With this October marking my third anniversary here at DGLM, I’ve been in a reflective mood. I’ve been thinking about how my client list has developed, how it’s changed over the years, and what kinds of projects I’d like to represent going forward. In that spirit, I took a gander at my old blogposts, and I realized it’s been almost two years since I published a wish list—yikes! I really didn’t mean to let it go that long, especially because last one I published drew plenty of interesting submissions, not to mention a few clients…

So, without further ado, here’s what I’m looking for now, by category:

PICTURE BOOK AUTHOR/ILLUSTRATORS: Picture books have always had a special place in my heart. In fact, they’re one of the main reasons I stuck it out in children’s publishing for so long. And to my great joy, it seems like picture books are cycling back into favor–we’ve had a couple of major picture book deals here at DGLM recently. So if there are any author/illustrators out there with a fun, character-based story to tell, I’d LOVE to see your work!

MIDDLE GRADE FICTION: More than any other category, it seems like children’s book editors are hungry for middle-grade these days in any form—realistic, fantasy, sci-fi, boy- or girl-focused, you name it—and I couldn’t be happier. Ever since HARRY POTTER ended, I think publishers have been searching for the next classic, and with YA in flux (more on that below), the search has become a top priority. Personally, I’m most interested in realistic, contemporary MG a la WONDER. (Can’t argue with those numbers!) However, I’m more than happy to look at anything fantastic that fits the category, so if anyone’s got a great 8-12 character (or a great YA character that can be aged down), bring it on!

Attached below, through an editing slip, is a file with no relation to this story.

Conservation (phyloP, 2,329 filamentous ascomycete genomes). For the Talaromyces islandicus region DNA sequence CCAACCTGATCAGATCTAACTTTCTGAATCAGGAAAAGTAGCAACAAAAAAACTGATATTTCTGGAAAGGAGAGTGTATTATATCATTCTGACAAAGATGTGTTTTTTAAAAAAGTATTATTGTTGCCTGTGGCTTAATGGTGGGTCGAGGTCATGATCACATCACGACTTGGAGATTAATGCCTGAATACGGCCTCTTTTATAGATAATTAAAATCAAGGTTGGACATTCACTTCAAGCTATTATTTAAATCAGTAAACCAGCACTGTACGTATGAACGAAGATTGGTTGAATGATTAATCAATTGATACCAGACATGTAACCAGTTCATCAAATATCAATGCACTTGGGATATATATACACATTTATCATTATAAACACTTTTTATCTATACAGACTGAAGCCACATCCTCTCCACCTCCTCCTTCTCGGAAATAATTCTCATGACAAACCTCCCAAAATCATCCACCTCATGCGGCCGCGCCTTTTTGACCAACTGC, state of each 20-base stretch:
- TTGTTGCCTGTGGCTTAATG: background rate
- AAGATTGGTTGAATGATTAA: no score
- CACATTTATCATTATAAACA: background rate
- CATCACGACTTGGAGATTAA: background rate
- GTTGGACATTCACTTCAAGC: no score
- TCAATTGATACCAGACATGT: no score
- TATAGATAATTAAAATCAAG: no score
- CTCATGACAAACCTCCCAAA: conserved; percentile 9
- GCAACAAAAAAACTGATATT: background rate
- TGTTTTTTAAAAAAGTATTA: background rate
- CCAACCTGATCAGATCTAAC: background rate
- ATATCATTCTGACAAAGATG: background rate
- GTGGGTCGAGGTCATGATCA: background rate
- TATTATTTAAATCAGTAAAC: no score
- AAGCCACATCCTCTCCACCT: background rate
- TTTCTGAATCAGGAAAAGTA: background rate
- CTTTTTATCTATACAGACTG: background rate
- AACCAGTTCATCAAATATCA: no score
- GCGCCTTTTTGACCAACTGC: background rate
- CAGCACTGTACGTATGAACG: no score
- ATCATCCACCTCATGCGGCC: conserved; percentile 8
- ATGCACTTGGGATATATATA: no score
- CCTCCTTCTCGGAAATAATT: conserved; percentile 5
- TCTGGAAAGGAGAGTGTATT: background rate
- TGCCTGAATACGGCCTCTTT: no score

YOUNG ADULT FICTION: YA has been a puzzle for the last year or so. On the one hand, we’ve got John Green waving the banner of realistic, issue-driven YA; on the other, there’s DIVERGENT and now STEELHEART fanning the flames of sci-fi/dystopia/fantasy. My feeling is the fantasy side will keep lumbering on, but the bar for originality has never been set higher. So while I’m certainly open to fantasy/sci-fi, it really needs to be something special to have a chance. At the same time, contemporary YA seems to be in demand, though again, originality is the key. But on both sides, strong characterization trumps all–without that, we won’t get anywhere.

ADULT NARRATIVE NON-FICTION:   As I said last time: “If there’s an amazing book-length true story out there, I want to hear it. History, memoir, sports, music, immersion journalism, popular science, health, animals—whatever the subject, if you’ve got the credentials to write about it, send it my way.” To this list, I’ll add military history and politics, as well as a request—whatever the subject, try to make it as expansive as possible without losing the main narrative. A favorite rejection line from editors is that a subject is too narrow… so go wide!